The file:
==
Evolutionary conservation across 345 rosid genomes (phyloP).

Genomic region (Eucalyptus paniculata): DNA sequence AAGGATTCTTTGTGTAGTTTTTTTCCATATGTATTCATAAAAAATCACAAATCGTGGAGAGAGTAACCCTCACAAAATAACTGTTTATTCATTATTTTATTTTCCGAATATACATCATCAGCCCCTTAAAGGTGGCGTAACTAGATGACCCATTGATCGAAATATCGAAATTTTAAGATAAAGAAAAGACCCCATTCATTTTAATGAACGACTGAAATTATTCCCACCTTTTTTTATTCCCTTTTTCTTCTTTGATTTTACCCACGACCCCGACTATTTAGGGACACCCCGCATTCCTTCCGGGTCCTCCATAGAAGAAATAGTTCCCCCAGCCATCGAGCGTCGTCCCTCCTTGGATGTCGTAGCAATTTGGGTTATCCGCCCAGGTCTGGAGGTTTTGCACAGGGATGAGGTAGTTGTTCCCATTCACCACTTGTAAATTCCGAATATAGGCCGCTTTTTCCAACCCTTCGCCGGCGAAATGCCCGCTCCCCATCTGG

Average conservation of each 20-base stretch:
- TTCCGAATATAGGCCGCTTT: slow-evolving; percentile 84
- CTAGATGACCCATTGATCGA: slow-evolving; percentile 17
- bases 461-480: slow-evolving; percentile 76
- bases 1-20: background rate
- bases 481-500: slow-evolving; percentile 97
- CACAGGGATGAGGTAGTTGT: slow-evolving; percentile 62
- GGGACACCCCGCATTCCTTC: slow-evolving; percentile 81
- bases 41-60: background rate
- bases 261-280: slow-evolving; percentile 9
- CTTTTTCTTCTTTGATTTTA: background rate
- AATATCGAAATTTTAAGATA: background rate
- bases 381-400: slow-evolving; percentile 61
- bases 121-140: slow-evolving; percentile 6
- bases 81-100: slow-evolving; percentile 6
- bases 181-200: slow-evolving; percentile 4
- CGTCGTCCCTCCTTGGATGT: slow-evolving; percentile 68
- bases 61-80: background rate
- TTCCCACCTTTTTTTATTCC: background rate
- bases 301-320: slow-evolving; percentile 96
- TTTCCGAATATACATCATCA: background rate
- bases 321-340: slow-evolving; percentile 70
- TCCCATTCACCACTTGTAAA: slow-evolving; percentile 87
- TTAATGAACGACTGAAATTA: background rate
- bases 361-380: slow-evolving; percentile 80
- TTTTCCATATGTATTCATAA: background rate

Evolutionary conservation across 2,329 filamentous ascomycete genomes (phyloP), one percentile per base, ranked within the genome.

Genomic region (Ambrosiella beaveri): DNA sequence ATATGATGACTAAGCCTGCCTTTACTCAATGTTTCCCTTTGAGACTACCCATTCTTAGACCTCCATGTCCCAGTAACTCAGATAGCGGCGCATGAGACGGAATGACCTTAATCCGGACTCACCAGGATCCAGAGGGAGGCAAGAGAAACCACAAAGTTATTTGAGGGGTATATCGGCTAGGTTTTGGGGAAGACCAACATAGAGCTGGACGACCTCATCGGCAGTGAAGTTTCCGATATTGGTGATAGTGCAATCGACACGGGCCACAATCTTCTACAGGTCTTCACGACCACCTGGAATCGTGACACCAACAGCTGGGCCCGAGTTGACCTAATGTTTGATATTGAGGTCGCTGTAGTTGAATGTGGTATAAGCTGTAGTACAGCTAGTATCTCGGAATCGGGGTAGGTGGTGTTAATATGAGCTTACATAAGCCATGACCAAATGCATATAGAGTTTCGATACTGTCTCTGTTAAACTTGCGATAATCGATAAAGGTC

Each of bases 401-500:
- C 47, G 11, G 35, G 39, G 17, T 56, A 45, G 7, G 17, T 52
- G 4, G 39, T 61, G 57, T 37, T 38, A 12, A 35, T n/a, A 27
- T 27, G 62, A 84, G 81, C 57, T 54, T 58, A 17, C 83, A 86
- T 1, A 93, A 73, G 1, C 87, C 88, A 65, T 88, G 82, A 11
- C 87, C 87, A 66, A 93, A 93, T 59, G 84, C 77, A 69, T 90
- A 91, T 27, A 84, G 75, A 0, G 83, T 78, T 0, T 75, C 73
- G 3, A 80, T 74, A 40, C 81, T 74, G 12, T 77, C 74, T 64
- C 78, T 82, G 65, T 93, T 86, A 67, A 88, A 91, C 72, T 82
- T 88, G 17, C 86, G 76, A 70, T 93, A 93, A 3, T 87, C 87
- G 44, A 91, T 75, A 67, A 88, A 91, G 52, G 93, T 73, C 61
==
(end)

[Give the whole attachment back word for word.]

Evolutionary conservation across 345 rosid genomes (phyloP).

Genomic region (Eucalyptus paniculata): DNA sequence AAGGATTCTTTGTGTAGTTTTTTTCCATATGTATTCATAAAAAATCACAAATCGTGGAGAGAGTAACCCTCACAAAATAACTGTTTATTCATTATTTTATTTTCCGAATATACATCATCAGCCCCTTAAAGGTGGCGTAACTAGATGACCCATTGATCGAAATATCGAAATTTTAAGATAAAGAAAAGACCCCATTCATTTTAATGAACGACTGAAATTATTCCCACCTTTTTTTATTCCCTTTTTCTTCTTTGATTTTACCCACGACCCCGACTATTTAGGGACACCCCGCATTCCTTCCGGGTCCTCCATAGAAGAAATAGTTCCCCCAGCCATCGAGCGTCGTCCCTCCTTGGATGTCGTAGCAATTTGGGTTATCCGCCCAGGTCTGGAGGTTTTGCACAGGGATGAGGTAGTTGTTCCCATTCACCACTTGTAAATTCCGAATATAGGCCGCTTTTTCCAACCCTTCGCCGGCGAAATGCCCGCTCCCCATCTGG

Average conservation of each 20-base stretch:
- TTCCGAATATAGGCCGCTTT: slow-evolving; percentile 84
- CTAGATGACCCATTGATCGA: slow-evolving; percentile 17
- bases 461-480: slow-evolving; percentile 76
- bases 1-20: background rate
- bases 481-500: slow-evolving; percentile 97
- CACAGGGATGAGGTAGTTGT: slow-evolving; percentile 62
- GGGACACCCCGCATTCCTTC: slow-evolving; percentile 81
- bases 41-60: background rate
- bases 261-280: slow-evolving; percentile 9
- CTTTTTCTTCTTTGATTTTA: background rate
- AATATCGAAATTTTAAGATA: background rate
- bases 381-400: slow-evolving; percentile 61
- bases 121-140: slow-evolving; percentile 6
- bases 81-100: slow-evolving; percentile 6
- bases 181-200: slow-evolving; percentile 4
- CGTCGTCCCTCCTTGGATGT: slow-evolving; percentile 68
- bases 61-80: background rate
- TTCCCACCTTTTTTTATTCC: background rate
- bases 301-320: slow-evolving; percentile 96
- TTTCCGAATATACATCATCA: background rate
- bases 321-340: slow-evolving; percentile 70
- TCCCATTCACCACTTGTAAA: slow-evolving; percentile 87
- TTAATGAACGACTGAAATTA: background rate
- bases 361-380: slow-evolving; percentile 80
- TTTTCCATATGTATTCATAA: background rate

Evolutionary conservation across 2,329 filamentous ascomycete genomes (phyloP), one percentile per base, ranked within the genome.

Genomic region (Ambrosiella beaveri): DNA sequence ATATGATGACTAAGCCTGCCTTTACTCAATGTTTCCCTTTGAGACTACCCATTCTTAGACCTCCATGTCCCAGTAACTCAGATAGCGGCGCATGAGACGGAATGACCTTAATCCGGACTCACCAGGATCCAGAGGGAGGCAAGAGAAACCACAAAGTTATTTGAGGGGTATATCGGCTAGGTTTTGGGGAAGACCAACATAGAGCTGGACGACCTCATCGGCAGTGAAGTTTCCGATATTGGTGATAGTGCAATCGACACGGGCCACAATCTTCTACAGGTCTTCACGACCACCTGGAATCGTGACACCAACAGCTGGGCCCGAGTTGACCTAATGTTTGATATTGAGGTCGCTGTAGTTGAATGTGGTATAAGCTGTAGTACAGCTAGTATCTCGGAATCGGGGTAGGTGGTGTTAATATGAGCTTACATAAGCCATGACCAAATGCATATAGAGTTTCGATACTGTCTCTGTTAAACTTGCGATAATCGATAAAGGTC

Each of bases 401-500:
- C 47, G 11, G 35, G 39, G 17, T 56, A 45, G 7, G 17, T 52
- G 4, G 39, T 61, G 57, T 37, T 38, A 12, A 35, T n/a, A 27
- T 27, G 62, A 84, G 81, C 57, T 54, T 58, A 17, C 83, A 86
- T 1, A 93, A 73, G 1, C 87, C 88, A 65, T 88, G 82, A 11
- C 87, C 87, A 66, A 93, A 93, T 59, G 84, C 77, A 69, T 90
- A 91, T 27, A 84, G 75, A 0, G 83, T 78, T 0, T 75, C 73
- G 3, A 80, T 74, A 40, C 81, T 74, G 12, T 77, C 74, T 64
- C 78, T 82, G 65, T 93, T 86, A 67, A 88, A 91, C 72, T 82
- T 88, G 17, C 86, G 76, A 70, T 93, A 93, A 3, T 87, C 87
- G 44, A 91, T 75, A 67, A 88, A 91, G 52, G 93, T 73, C 61